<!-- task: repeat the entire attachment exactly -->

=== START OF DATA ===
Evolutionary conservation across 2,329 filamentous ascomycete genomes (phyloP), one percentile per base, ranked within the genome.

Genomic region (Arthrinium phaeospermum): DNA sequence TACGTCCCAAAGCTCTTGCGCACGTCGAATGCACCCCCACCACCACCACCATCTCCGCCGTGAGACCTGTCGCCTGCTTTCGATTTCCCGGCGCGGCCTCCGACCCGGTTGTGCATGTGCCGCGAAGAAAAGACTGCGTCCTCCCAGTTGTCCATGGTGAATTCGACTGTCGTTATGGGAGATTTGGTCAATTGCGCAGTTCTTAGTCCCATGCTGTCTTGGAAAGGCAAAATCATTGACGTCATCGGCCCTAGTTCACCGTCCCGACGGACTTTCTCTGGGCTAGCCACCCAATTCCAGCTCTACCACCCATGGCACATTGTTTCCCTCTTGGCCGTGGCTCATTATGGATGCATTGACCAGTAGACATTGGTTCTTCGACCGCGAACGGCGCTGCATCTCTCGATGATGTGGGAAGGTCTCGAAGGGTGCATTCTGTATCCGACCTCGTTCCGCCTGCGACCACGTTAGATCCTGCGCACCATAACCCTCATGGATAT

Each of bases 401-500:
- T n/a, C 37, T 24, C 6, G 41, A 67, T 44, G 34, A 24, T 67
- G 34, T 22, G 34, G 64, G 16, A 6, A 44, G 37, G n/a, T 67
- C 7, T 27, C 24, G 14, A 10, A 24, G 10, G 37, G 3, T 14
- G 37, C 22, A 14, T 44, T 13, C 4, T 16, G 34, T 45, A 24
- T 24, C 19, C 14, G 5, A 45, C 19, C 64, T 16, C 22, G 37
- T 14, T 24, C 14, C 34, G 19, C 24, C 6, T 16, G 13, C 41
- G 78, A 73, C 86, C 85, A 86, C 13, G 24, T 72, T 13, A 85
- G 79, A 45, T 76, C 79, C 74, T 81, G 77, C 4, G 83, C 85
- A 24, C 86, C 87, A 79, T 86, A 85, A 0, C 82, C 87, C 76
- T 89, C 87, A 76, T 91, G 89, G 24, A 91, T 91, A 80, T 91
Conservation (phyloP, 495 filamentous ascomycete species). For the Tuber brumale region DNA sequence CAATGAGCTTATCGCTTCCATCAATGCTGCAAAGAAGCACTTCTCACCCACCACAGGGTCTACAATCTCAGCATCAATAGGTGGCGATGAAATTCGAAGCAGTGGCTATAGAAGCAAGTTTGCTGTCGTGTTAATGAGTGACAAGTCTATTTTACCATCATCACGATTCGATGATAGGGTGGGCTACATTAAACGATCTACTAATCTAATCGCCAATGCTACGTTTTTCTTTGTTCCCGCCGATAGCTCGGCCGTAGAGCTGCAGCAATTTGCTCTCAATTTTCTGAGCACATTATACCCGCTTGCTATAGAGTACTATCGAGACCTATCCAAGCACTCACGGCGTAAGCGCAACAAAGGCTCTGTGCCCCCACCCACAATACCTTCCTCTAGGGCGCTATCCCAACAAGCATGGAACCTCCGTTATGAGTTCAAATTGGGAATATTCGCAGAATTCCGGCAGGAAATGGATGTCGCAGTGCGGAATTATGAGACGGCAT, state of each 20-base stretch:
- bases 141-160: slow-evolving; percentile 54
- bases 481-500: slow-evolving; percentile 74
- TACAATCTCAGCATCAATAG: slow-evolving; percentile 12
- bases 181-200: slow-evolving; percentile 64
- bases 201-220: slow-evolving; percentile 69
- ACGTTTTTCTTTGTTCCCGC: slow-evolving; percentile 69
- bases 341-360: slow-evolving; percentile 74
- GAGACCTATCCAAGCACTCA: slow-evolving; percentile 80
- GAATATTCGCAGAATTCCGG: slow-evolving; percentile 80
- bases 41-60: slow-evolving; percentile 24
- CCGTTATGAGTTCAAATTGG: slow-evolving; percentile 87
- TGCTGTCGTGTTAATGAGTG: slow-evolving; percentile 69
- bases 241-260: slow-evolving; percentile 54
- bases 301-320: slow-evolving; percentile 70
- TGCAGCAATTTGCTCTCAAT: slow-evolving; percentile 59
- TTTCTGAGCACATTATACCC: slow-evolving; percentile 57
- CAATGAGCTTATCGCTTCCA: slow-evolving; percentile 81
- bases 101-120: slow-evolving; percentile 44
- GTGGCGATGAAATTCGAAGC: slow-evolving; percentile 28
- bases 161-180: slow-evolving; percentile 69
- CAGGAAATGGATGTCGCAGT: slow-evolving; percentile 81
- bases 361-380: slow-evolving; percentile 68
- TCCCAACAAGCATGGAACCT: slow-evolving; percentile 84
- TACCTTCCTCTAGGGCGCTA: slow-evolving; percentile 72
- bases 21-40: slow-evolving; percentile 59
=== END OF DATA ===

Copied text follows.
Evolutionary conservation across 2,329 filamentous ascomycete genomes (phyloP), one percentile per base, ranked within the genome.

Genomic region (Arthrinium phaeospermum): DNA sequence TACGTCCCAAAGCTCTTGCGCACGTCGAATGCACCCCCACCACCACCACCATCTCCGCCGTGAGACCTGTCGCCTGCTTTCGATTTCCCGGCGCGGCCTCCGACCCGGTTGTGCATGTGCCGCGAAGAAAAGACTGCGTCCTCCCAGTTGTCCATGGTGAATTCGACTGTCGTTATGGGAGATTTGGTCAATTGCGCAGTTCTTAGTCCCATGCTGTCTTGGAAAGGCAAAATCATTGACGTCATCGGCCCTAGTTCACCGTCCCGACGGACTTTCTCTGGGCTAGCCACCCAATTCCAGCTCTACCACCCATGGCACATTGTTTCCCTCTTGGCCGTGGCTCATTATGGATGCATTGACCAGTAGACATTGGTTCTTCGACCGCGAACGGCGCTGCATCTCTCGATGATGTGGGAAGGTCTCGAAGGGTGCATTCTGTATCCGACCTCGTTCCGCCTGCGACCACGTTAGATCCTGCGCACCATAACCCTCATGGATAT

Each of bases 401-500:
- T n/a, C 37, T 24, C 6, G 41, A 67, T 44, G 34, A 24, T 67
- G 34, T 22, G 34, G 64, G 16, A 6, A 44, G 37, G n/a, T 67
- C 7, T 27, C 24, G 14, A 10, A 24, G 10, G 37, G 3, T 14
- G 37, C 22, A 14, T 44, T 13, C 4, T 16, G 34, T 45, A 24
- T 24, C 19, C 14, G 5, A 45, C 19, C 64, T 16, C 22, G 37
- T 14, T 24, C 14, C 34, G 19, C 24, C 6, T 16, G 13, C 41
- G 78, A 73, C 86, C 85, A 86, C 13, G 24, T 72, T 13, A 85
- G 79, A 45, T 76, C 79, C 74, T 81, G 77, C 4, G 83, C 85
- A 24, C 86, C 87, A 79, T 86, A 85, A 0, C 82, C 87, C 76
- T 89, C 87, A 76, T 91, G 89, G 24, A 91, T 91, A 80, T 91
Conservation (phyloP, 495 filamentous ascomycete species). For the Tuber brumale region DNA sequence CAATGAGCTTATCGCTTCCATCAATGCTGCAAAGAAGCACTTCTCACCCACCACAGGGTCTACAATCTCAGCATCAATAGGTGGCGATGAAATTCGAAGCAGTGGCTATAGAAGCAAGTTTGCTGTCGTGTTAATGAGTGACAAGTCTATTTTACCATCATCACGATTCGATGATAGGGTGGGCTACATTAAACGATCTACTAATCTAATCGCCAATGCTACGTTTTTCTTTGTTCCCGCCGATAGCTCGGCCGTAGAGCTGCAGCAATTTGCTCTCAATTTTCTGAGCACATTATACCCGCTTGCTATAGAGTACTATCGAGACCTATCCAAGCACTCACGGCGTAAGCGCAACAAAGGCTCTGTGCCCCCACCCACAATACCTTCCTCTAGGGCGCTATCCCAACAAGCATGGAACCTCCGTTATGAGTTCAAATTGGGAATATTCGCAGAATTCCGGCAGGAAATGGATGTCGCAGTGCGGAATTATGAGACGGCAT, state of each 20-base stretch:
- bases 141-160: slow-evolving; percentile 54
- bases 481-500: slow-evolving; percentile 74
- TACAATCTCAGCATCAATAG: slow-evolving; percentile 12
- bases 181-200: slow-evolving; percentile 64
- bases 201-220: slow-evolving; percentile 69
- ACGTTTTTCTTTGTTCCCGC: slow-evolving; percentile 69
- bases 341-360: slow-evolving; percentile 74
- GAGACCTATCCAAGCACTCA: slow-evolving; percentile 80
- GAATATTCGCAGAATTCCGG: slow-evolving; percentile 80
- bases 41-60: slow-evolving; percentile 24
- CCGTTATGAGTTCAAATTGG: slow-evolving; percentile 87
- TGCTGTCGTGTTAATGAGTG: slow-evolving; percentile 69
- bases 241-260: slow-evolving; percentile 54
- bases 301-320: slow-evolving; percentile 70
- TGCAGCAATTTGCTCTCAAT: slow-evolving; percentile 59
- TTTCTGAGCACATTATACCC: slow-evolving; percentile 57
- CAATGAGCTTATCGCTTCCA: slow-evolving; percentile 81
- bases 101-120: slow-evolving; percentile 44
- GTGGCGATGAAATTCGAAGC: slow-evolving; percentile 28
- bases 161-180: slow-evolving; percentile 69
- CAGGAAATGGATGTCGCAGT: slow-evolving; percentile 81
- bases 361-380: slow-evolving; percentile 68
- TCCCAACAAGCATGGAACCT: slow-evolving; percentile 84
- TACCTTCCTCTAGGGCGCTA: slow-evolving; percentile 72
- bases 21-40: slow-evolving; percentile 59